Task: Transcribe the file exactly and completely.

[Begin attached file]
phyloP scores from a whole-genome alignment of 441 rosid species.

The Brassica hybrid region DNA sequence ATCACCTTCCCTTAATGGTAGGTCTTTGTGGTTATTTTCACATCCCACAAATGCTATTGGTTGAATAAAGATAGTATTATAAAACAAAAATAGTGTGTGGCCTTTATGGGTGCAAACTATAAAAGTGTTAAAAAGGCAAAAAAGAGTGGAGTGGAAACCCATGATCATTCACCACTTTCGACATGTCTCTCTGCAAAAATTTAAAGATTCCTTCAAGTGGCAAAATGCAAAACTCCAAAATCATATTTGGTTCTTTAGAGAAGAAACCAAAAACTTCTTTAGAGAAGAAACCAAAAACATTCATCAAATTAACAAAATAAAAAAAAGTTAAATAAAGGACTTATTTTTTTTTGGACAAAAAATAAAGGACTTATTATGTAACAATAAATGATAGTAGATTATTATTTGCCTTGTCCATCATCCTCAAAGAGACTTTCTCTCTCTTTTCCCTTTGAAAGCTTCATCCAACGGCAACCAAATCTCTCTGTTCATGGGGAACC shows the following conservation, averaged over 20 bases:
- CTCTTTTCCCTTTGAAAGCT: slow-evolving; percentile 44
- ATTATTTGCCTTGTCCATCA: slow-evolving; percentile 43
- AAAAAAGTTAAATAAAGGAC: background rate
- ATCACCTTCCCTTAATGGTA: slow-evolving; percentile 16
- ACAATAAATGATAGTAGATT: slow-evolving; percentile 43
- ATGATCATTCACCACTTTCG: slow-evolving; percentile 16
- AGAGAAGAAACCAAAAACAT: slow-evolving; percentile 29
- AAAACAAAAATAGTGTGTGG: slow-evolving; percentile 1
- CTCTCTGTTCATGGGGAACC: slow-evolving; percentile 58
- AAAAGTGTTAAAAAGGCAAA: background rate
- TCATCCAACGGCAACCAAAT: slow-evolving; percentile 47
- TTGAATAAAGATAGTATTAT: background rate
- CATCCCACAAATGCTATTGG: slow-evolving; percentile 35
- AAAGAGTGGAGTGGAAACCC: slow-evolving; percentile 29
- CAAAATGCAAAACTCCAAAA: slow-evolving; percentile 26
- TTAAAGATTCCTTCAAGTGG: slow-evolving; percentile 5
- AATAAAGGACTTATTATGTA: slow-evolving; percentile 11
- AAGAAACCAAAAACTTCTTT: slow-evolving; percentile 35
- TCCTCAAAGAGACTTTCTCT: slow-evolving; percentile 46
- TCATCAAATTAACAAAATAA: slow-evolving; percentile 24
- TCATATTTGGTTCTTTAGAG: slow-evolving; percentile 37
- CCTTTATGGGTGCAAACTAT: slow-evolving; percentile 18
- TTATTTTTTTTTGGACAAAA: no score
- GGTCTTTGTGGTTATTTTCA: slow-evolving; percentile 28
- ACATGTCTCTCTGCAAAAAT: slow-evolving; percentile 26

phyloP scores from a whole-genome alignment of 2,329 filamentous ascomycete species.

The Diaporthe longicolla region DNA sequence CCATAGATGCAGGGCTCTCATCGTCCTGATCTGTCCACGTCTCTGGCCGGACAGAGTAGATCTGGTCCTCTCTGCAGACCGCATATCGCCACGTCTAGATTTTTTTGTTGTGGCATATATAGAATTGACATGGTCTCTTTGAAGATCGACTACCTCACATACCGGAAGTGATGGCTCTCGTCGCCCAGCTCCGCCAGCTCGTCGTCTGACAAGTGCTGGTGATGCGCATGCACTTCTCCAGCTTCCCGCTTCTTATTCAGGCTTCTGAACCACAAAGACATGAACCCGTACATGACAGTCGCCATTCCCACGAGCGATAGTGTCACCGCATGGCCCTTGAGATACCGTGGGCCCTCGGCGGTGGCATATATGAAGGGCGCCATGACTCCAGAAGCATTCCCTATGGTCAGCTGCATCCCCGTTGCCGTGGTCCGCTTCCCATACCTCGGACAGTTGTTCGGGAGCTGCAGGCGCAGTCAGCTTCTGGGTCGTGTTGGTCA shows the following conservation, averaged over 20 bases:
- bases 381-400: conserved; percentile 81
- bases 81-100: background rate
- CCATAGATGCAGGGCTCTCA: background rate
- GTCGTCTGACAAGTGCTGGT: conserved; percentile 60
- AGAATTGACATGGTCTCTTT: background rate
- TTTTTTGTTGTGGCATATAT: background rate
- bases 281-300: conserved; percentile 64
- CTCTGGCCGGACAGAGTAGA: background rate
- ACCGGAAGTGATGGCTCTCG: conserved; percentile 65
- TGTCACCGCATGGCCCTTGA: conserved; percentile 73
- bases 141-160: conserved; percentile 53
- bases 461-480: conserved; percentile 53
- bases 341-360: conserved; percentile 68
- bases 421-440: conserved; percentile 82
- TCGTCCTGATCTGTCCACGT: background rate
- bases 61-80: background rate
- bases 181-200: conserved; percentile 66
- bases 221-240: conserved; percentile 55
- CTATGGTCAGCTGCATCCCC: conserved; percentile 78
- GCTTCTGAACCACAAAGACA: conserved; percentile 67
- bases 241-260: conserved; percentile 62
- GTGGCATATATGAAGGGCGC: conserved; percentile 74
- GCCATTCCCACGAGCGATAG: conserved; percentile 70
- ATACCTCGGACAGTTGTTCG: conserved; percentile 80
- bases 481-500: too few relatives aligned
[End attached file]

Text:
phyloP scores from a whole-genome alignment of 441 rosid species.

The Brassica hybrid region DNA sequence ATCACCTTCCCTTAATGGTAGGTCTTTGTGGTTATTTTCACATCCCACAAATGCTATTGGTTGAATAAAGATAGTATTATAAAACAAAAATAGTGTGTGGCCTTTATGGGTGCAAACTATAAAAGTGTTAAAAAGGCAAAAAAGAGTGGAGTGGAAACCCATGATCATTCACCACTTTCGACATGTCTCTCTGCAAAAATTTAAAGATTCCTTCAAGTGGCAAAATGCAAAACTCCAAAATCATATTTGGTTCTTTAGAGAAGAAACCAAAAACTTCTTTAGAGAAGAAACCAAAAACATTCATCAAATTAACAAAATAAAAAAAAGTTAAATAAAGGACTTATTTTTTTTTGGACAAAAAATAAAGGACTTATTATGTAACAATAAATGATAGTAGATTATTATTTGCCTTGTCCATCATCCTCAAAGAGACTTTCTCTCTCTTTTCCCTTTGAAAGCTTCATCCAACGGCAACCAAATCTCTCTGTTCATGGGGAACC shows the following conservation, averaged over 20 bases:
- CTCTTTTCCCTTTGAAAGCT: slow-evolving; percentile 44
- ATTATTTGCCTTGTCCATCA: slow-evolving; percentile 43
- AAAAAAGTTAAATAAAGGAC: background rate
- ATCACCTTCCCTTAATGGTA: slow-evolving; percentile 16
- ACAATAAATGATAGTAGATT: slow-evolving; percentile 43
- ATGATCATTCACCACTTTCG: slow-evolving; percentile 16
- AGAGAAGAAACCAAAAACAT: slow-evolving; percentile 29
- AAAACAAAAATAGTGTGTGG: slow-evolving; percentile 1
- CTCTCTGTTCATGGGGAACC: slow-evolving; percentile 58
- AAAAGTGTTAAAAAGGCAAA: background rate
- TCATCCAACGGCAACCAAAT: slow-evolving; percentile 47
- TTGAATAAAGATAGTATTAT: background rate
- CATCCCACAAATGCTATTGG: slow-evolving; percentile 35
- AAAGAGTGGAGTGGAAACCC: slow-evolving; percentile 29
- CAAAATGCAAAACTCCAAAA: slow-evolving; percentile 26
- TTAAAGATTCCTTCAAGTGG: slow-evolving; percentile 5
- AATAAAGGACTTATTATGTA: slow-evolving; percentile 11
- AAGAAACCAAAAACTTCTTT: slow-evolving; percentile 35
- TCCTCAAAGAGACTTTCTCT: slow-evolving; percentile 46
- TCATCAAATTAACAAAATAA: slow-evolving; percentile 24
- TCATATTTGGTTCTTTAGAG: slow-evolving; percentile 37
- CCTTTATGGGTGCAAACTAT: slow-evolving; percentile 18
- TTATTTTTTTTTGGACAAAA: no score
- GGTCTTTGTGGTTATTTTCA: slow-evolving; percentile 28
- ACATGTCTCTCTGCAAAAAT: slow-evolving; percentile 26

phyloP scores from a whole-genome alignment of 2,329 filamentous ascomycete species.

The Diaporthe longicolla region DNA sequence CCATAGATGCAGGGCTCTCATCGTCCTGATCTGTCCACGTCTCTGGCCGGACAGAGTAGATCTGGTCCTCTCTGCAGACCGCATATCGCCACGTCTAGATTTTTTTGTTGTGGCATATATAGAATTGACATGGTCTCTTTGAAGATCGACTACCTCACATACCGGAAGTGATGGCTCTCGTCGCCCAGCTCCGCCAGCTCGTCGTCTGACAAGTGCTGGTGATGCGCATGCACTTCTCCAGCTTCCCGCTTCTTATTCAGGCTTCTGAACCACAAAGACATGAACCCGTACATGACAGTCGCCATTCCCACGAGCGATAGTGTCACCGCATGGCCCTTGAGATACCGTGGGCCCTCGGCGGTGGCATATATGAAGGGCGCCATGACTCCAGAAGCATTCCCTATGGTCAGCTGCATCCCCGTTGCCGTGGTCCGCTTCCCATACCTCGGACAGTTGTTCGGGAGCTGCAGGCGCAGTCAGCTTCTGGGTCGTGTTGGTCA shows the following conservation, averaged over 20 bases:
- bases 381-400: conserved; percentile 81
- bases 81-100: background rate
- CCATAGATGCAGGGCTCTCA: background rate
- GTCGTCTGACAAGTGCTGGT: conserved; percentile 60
- AGAATTGACATGGTCTCTTT: background rate
- TTTTTTGTTGTGGCATATAT: background rate
- bases 281-300: conserved; percentile 64
- CTCTGGCCGGACAGAGTAGA: background rate
- ACCGGAAGTGATGGCTCTCG: conserved; percentile 65
- TGTCACCGCATGGCCCTTGA: conserved; percentile 73
- bases 141-160: conserved; percentile 53
- bases 461-480: conserved; percentile 53
- bases 341-360: conserved; percentile 68
- bases 421-440: conserved; percentile 82
- TCGTCCTGATCTGTCCACGT: background rate
- bases 61-80: background rate
- bases 181-200: conserved; percentile 66
- bases 221-240: conserved; percentile 55
- CTATGGTCAGCTGCATCCCC: conserved; percentile 78
- GCTTCTGAACCACAAAGACA: conserved; percentile 67
- bases 241-260: conserved; percentile 62
- GTGGCATATATGAAGGGCGC: conserved; percentile 74
- GCCATTCCCACGAGCGATAG: conserved; percentile 70
- ATACCTCGGACAGTTGTTCG: conserved; percentile 80
- bases 481-500: too few relatives aligned